House of Commons Hansard #85 of the 38th Parliament, 1st Session. (The original version is on Parliament's site.) The word of the day was marriage.

Topics

Natural Resources
Oral Question Period

2:55 p.m.

Hamilton East—Stoney Creek
Ontario

Liberal

Tony Valeri Leader of the Government in the House of Commons

Mr. Speaker, the budget implementation bill is on the order paper. I offered to the House on a previous occasion and I will offer it to the House again: I will ask for unanimous consent to move all three stages of the budget implementation bill, have it passed and send it off to the Senate. Atlantic Canadians would have the Atlantic accord. The money for the new deal for cities and communities would flow to the communities. The child care program would be in place and $700 million would go to provinces for child care.

The hon. member should not suggest that we are not proposing this. What the hon. member needs to do is convince the rest of his colleagues to pass the budget implementation bill.

Natural Resources
Oral Question Period

2:55 p.m.

Conservative

Loyola Hearn St. John's South, NL

Mr. Speaker, they would love to see--

Natural Resources
Oral Question Period

2:55 p.m.

Some hon. members

Oh, oh!

Natural Resources
Oral Question Period

2:55 p.m.

The Speaker

Order, please. The hon. member for St. John's South—Mount Pearl has the floor.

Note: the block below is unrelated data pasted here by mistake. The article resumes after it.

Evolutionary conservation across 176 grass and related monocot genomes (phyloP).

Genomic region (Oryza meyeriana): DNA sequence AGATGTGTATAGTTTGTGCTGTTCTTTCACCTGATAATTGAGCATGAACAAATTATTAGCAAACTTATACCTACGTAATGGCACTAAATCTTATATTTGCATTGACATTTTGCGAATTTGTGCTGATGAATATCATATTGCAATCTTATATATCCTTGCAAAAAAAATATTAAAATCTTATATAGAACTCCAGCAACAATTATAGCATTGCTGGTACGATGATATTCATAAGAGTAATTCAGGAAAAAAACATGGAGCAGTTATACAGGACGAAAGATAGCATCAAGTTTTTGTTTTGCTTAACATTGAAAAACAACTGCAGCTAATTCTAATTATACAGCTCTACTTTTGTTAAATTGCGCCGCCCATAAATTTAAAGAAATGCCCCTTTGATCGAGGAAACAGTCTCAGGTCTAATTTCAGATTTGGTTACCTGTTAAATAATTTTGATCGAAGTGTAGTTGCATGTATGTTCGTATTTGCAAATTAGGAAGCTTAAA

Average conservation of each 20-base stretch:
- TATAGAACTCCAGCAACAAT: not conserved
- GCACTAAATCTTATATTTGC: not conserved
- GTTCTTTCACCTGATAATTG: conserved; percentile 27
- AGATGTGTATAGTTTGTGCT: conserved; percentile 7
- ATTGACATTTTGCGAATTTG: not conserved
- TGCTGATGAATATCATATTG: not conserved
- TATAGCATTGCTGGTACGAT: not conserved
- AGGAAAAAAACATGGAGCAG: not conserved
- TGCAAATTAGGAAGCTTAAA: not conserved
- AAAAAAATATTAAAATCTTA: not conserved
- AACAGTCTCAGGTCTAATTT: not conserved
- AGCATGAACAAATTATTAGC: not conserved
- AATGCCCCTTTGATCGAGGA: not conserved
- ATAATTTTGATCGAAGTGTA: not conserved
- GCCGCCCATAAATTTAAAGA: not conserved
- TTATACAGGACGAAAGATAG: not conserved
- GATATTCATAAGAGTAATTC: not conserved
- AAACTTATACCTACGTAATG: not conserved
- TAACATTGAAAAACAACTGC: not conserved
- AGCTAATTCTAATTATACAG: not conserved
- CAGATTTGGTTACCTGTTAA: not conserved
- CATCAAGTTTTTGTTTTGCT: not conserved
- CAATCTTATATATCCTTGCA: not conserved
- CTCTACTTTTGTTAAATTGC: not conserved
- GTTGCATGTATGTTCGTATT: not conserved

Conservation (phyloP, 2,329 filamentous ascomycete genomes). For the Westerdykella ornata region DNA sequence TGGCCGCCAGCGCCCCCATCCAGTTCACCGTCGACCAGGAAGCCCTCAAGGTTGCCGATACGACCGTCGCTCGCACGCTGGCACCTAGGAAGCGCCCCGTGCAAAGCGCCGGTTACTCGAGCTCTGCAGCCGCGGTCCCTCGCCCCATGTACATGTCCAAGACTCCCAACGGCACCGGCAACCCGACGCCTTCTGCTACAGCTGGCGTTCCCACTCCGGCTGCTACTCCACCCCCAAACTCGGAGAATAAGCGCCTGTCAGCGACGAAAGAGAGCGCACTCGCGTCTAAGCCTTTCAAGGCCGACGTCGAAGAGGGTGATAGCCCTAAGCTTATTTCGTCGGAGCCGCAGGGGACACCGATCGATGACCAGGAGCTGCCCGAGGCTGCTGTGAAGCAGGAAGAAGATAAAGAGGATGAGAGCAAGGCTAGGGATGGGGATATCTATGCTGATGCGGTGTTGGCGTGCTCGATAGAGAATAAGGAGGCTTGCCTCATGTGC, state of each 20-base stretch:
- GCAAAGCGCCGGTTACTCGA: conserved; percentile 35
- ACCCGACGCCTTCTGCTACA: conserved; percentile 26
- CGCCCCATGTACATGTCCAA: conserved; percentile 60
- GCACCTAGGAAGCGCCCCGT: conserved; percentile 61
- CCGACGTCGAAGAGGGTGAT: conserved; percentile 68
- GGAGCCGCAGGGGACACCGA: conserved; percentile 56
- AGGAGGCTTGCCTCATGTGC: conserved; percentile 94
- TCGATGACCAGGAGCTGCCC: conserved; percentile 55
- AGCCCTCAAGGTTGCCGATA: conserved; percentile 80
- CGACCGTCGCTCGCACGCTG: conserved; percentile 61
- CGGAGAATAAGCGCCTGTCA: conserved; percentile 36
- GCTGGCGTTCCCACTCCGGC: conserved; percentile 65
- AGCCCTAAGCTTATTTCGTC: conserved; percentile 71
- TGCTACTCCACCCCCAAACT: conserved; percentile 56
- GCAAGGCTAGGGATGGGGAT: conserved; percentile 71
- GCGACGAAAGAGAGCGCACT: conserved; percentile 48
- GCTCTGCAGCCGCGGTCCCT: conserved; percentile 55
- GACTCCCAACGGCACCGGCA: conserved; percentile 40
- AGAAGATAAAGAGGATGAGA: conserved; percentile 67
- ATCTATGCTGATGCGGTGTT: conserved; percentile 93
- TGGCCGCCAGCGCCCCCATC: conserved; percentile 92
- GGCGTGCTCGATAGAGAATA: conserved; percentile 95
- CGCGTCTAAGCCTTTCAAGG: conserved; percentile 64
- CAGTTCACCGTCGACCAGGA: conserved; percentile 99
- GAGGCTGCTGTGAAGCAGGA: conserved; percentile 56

Natural Resources
Oral Question Period

2:55 p.m.

Conservative

Loyola Hearn St. John's South, NL

Mr. Speaker, the Liberals would love to see the 24 clauses passed without scrutiny or due diligence because that is the way they operate.

First of all, the Prime Minister had to be pressured into promising the deal. Then it took months of more pressure from us and the provinces to get an agreement. The government refused to bring forth stand-alone legislation. Then the Liberals eliminated our opposition day when we could have debated this. Now they are playing around with Bill C-43. Why does the government not want to give the provinces their money?

Natural Resources
Oral Question Period

2:55 p.m.

Wascana
Saskatchewan

Liberal

Ralph Goodale Minister of Finance

Mr. Speaker, the opposition has said it supports the Atlantic accord. Those opposition members have said that they support the provision of money to pensions. They say they will not stand in the way of the changes in RRSPs. They say they support national defence. They say they support the tax reductions. They are now even implying that maybe they are warming up on the issue of climate change.

It is all in the budget. It is all in the budget bill. Pass it.

Foreign Affairs
Oral Question Period

2:55 p.m.

Bloc

Francine Lalonde La Pointe-de-l'Île, QC

Mr. Speaker, the international policy statement released this morning trivializes the UN, opens the door to an unclear new multilateralism and makes possible the alignment of Canada's foreign policy with that of the United States.

Will the government acknowledge that its policy statement would suggest that it has decided to align its foreign policy with that of the United States?

Foreign Affairs
Oral Question Period

2:55 p.m.

Papineau
Québec

Liberal

Pierre Pettigrew Minister of Foreign Affairs

Mr. Speaker, I greatly appreciate my colleague's interest in our international policy statement. I can certainly reassure her by stating that, on the contrary, it is intended to strongly commit Canadian diplomacy in favour of the reform of the United Nations.

We believe in multilateralism and it is precisely because we believe in it that we want to make it more effective. When it is not, that is when some countries choose not to respect this system which is of such importance to the international community. We do, of course, want a special relationship with the United States, but Canada is where—

Foreign Affairs
Oral Question Period